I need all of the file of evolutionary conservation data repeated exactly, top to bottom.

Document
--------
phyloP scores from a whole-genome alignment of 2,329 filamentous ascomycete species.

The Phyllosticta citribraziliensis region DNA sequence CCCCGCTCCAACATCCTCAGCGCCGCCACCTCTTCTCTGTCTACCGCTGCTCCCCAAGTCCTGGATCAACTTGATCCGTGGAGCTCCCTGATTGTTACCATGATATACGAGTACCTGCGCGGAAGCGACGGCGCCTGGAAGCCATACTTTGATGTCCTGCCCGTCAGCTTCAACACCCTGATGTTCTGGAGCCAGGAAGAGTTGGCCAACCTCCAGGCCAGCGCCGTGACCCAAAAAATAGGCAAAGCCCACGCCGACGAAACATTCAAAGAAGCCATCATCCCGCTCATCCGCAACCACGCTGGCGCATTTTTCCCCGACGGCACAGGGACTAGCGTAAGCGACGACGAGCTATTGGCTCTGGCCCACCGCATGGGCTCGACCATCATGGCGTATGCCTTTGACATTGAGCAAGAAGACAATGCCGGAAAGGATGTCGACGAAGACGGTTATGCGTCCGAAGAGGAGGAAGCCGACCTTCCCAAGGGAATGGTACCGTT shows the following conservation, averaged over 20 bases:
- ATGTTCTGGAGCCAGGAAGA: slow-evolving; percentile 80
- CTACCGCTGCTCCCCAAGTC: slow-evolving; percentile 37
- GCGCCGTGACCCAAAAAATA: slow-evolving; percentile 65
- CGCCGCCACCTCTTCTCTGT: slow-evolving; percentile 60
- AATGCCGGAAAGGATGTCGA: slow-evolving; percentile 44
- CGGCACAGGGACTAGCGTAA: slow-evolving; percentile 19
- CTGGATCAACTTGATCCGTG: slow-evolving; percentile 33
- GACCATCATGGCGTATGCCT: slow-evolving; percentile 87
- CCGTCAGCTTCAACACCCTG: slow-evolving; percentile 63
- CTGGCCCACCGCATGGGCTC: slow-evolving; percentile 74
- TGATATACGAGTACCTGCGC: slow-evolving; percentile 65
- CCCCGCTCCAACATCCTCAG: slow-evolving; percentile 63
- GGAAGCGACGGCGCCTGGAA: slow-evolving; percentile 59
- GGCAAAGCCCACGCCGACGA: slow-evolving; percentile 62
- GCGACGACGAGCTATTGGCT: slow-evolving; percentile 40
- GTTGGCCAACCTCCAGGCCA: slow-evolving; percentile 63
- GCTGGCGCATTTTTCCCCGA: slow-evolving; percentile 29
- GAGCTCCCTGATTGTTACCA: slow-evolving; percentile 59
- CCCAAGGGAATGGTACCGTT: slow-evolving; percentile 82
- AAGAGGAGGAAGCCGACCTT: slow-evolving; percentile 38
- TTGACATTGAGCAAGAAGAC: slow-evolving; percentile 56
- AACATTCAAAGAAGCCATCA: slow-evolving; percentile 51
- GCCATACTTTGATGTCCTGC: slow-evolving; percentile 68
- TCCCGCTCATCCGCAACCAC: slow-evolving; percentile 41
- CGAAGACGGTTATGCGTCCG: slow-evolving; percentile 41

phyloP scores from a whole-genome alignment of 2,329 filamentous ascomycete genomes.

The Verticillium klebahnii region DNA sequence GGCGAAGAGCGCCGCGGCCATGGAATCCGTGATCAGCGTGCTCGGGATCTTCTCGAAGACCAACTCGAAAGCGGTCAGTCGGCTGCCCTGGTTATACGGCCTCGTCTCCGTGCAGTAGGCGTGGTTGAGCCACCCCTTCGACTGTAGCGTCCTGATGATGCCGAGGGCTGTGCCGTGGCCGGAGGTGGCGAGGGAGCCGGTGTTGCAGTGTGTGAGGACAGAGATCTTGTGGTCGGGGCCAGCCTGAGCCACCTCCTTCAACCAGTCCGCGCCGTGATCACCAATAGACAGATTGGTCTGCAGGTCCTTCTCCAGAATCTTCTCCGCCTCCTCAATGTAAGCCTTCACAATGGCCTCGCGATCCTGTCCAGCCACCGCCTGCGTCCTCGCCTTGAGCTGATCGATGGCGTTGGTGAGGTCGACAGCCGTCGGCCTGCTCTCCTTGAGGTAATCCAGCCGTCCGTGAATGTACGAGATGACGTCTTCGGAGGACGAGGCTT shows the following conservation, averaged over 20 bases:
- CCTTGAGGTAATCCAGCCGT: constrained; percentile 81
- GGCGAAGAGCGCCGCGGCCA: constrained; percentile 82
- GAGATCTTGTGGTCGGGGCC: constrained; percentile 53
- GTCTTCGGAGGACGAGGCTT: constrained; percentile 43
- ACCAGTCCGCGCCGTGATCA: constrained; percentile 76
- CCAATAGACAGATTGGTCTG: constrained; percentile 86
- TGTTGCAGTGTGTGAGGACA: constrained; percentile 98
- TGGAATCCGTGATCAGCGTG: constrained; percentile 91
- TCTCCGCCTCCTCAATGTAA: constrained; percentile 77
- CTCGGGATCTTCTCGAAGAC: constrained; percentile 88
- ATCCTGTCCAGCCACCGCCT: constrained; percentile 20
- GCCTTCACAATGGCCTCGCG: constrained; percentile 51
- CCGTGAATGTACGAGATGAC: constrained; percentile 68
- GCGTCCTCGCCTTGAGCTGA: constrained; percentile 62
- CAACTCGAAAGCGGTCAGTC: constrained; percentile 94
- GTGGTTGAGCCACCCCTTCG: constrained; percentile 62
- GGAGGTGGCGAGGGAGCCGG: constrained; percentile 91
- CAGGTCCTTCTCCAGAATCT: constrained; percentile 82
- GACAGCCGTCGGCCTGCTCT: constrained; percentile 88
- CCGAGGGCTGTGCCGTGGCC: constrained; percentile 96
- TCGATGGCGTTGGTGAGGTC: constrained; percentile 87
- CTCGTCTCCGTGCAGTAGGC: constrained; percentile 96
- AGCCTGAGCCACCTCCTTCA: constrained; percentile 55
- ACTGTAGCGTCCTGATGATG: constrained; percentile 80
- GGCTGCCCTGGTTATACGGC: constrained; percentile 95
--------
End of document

phyloP scores from a whole-genome alignment of 2,329 filamentous ascomycete species.

The Phyllosticta citribraziliensis region DNA sequence CCCCGCTCCAACATCCTCAGCGCCGCCACCTCTTCTCTGTCTACCGCTGCTCCCCAAGTCCTGGATCAACTTGATCCGTGGAGCTCCCTGATTGTTACCATGATATACGAGTACCTGCGCGGAAGCGACGGCGCCTGGAAGCCATACTTTGATGTCCTGCCCGTCAGCTTCAACACCCTGATGTTCTGGAGCCAGGAAGAGTTGGCCAACCTCCAGGCCAGCGCCGTGACCCAAAAAATAGGCAAAGCCCACGCCGACGAAACATTCAAAGAAGCCATCATCCCGCTCATCCGCAACCACGCTGGCGCATTTTTCCCCGACGGCACAGGGACTAGCGTAAGCGACGACGAGCTATTGGCTCTGGCCCACCGCATGGGCTCGACCATCATGGCGTATGCCTTTGACATTGAGCAAGAAGACAATGCCGGAAAGGATGTCGACGAAGACGGTTATGCGTCCGAAGAGGAGGAAGCCGACCTTCCCAAGGGAATGGTACCGTT shows the following conservation, averaged over 20 bases:
- ATGTTCTGGAGCCAGGAAGA: slow-evolving; percentile 80
- CTACCGCTGCTCCCCAAGTC: slow-evolving; percentile 37
- GCGCCGTGACCCAAAAAATA: slow-evolving; percentile 65
- CGCCGCCACCTCTTCTCTGT: slow-evolving; percentile 60
- AATGCCGGAAAGGATGTCGA: slow-evolving; percentile 44
- CGGCACAGGGACTAGCGTAA: slow-evolving; percentile 19
- CTGGATCAACTTGATCCGTG: slow-evolving; percentile 33
- GACCATCATGGCGTATGCCT: slow-evolving; percentile 87
- CCGTCAGCTTCAACACCCTG: slow-evolving; percentile 63
- CTGGCCCACCGCATGGGCTC: slow-evolving; percentile 74
- TGATATACGAGTACCTGCGC: slow-evolving; percentile 65
- CCCCGCTCCAACATCCTCAG: slow-evolving; percentile 63
- GGAAGCGACGGCGCCTGGAA: slow-evolving; percentile 59
- GGCAAAGCCCACGCCGACGA: slow-evolving; percentile 62
- GCGACGACGAGCTATTGGCT: slow-evolving; percentile 40
- GTTGGCCAACCTCCAGGCCA: slow-evolving; percentile 63
- GCTGGCGCATTTTTCCCCGA: slow-evolving; percentile 29
- GAGCTCCCTGATTGTTACCA: slow-evolving; percentile 59
- CCCAAGGGAATGGTACCGTT: slow-evolving; percentile 82
- AAGAGGAGGAAGCCGACCTT: slow-evolving; percentile 38
- TTGACATTGAGCAAGAAGAC: slow-evolving; percentile 56
- AACATTCAAAGAAGCCATCA: slow-evolving; percentile 51
- GCCATACTTTGATGTCCTGC: slow-evolving; percentile 68
- TCCCGCTCATCCGCAACCAC: slow-evolving; percentile 41
- CGAAGACGGTTATGCGTCCG: slow-evolving; percentile 41

phyloP scores from a whole-genome alignment of 2,329 filamentous ascomycete genomes.

The Verticillium klebahnii region DNA sequence GGCGAAGAGCGCCGCGGCCATGGAATCCGTGATCAGCGTGCTCGGGATCTTCTCGAAGACCAACTCGAAAGCGGTCAGTCGGCTGCCCTGGTTATACGGCCTCGTCTCCGTGCAGTAGGCGTGGTTGAGCCACCCCTTCGACTGTAGCGTCCTGATGATGCCGAGGGCTGTGCCGTGGCCGGAGGTGGCGAGGGAGCCGGTGTTGCAGTGTGTGAGGACAGAGATCTTGTGGTCGGGGCCAGCCTGAGCCACCTCCTTCAACCAGTCCGCGCCGTGATCACCAATAGACAGATTGGTCTGCAGGTCCTTCTCCAGAATCTTCTCCGCCTCCTCAATGTAAGCCTTCACAATGGCCTCGCGATCCTGTCCAGCCACCGCCTGCGTCCTCGCCTTGAGCTGATCGATGGCGTTGGTGAGGTCGACAGCCGTCGGCCTGCTCTCCTTGAGGTAATCCAGCCGTCCGTGAATGTACGAGATGACGTCTTCGGAGGACGAGGCTT shows the following conservation, averaged over 20 bases:
- CCTTGAGGTAATCCAGCCGT: constrained; percentile 81
- GGCGAAGAGCGCCGCGGCCA: constrained; percentile 82
- GAGATCTTGTGGTCGGGGCC: constrained; percentile 53
- GTCTTCGGAGGACGAGGCTT: constrained; percentile 43
- ACCAGTCCGCGCCGTGATCA: constrained; percentile 76
- CCAATAGACAGATTGGTCTG: constrained; percentile 86
- TGTTGCAGTGTGTGAGGACA: constrained; percentile 98
- TGGAATCCGTGATCAGCGTG: constrained; percentile 91
- TCTCCGCCTCCTCAATGTAA: constrained; percentile 77
- CTCGGGATCTTCTCGAAGAC: constrained; percentile 88
- ATCCTGTCCAGCCACCGCCT: constrained; percentile 20
- GCCTTCACAATGGCCTCGCG: constrained; percentile 51
- CCGTGAATGTACGAGATGAC: constrained; percentile 68
- GCGTCCTCGCCTTGAGCTGA: constrained; percentile 62
- CAACTCGAAAGCGGTCAGTC: constrained; percentile 94
- GTGGTTGAGCCACCCCTTCG: constrained; percentile 62
- GGAGGTGGCGAGGGAGCCGG: constrained; percentile 91
- CAGGTCCTTCTCCAGAATCT: constrained; percentile 82
- GACAGCCGTCGGCCTGCTCT: constrained; percentile 88
- CCGAGGGCTGTGCCGTGGCC: constrained; percentile 96
- TCGATGGCGTTGGTGAGGTC: constrained; percentile 87
- CTCGTCTCCGTGCAGTAGGC: constrained; percentile 96
- AGCCTGAGCCACCTCCTTCA: constrained; percentile 55
- ACTGTAGCGTCCTGATGATG: constrained; percentile 80
- GGCTGCCCTGGTTATACGGC: constrained; percentile 95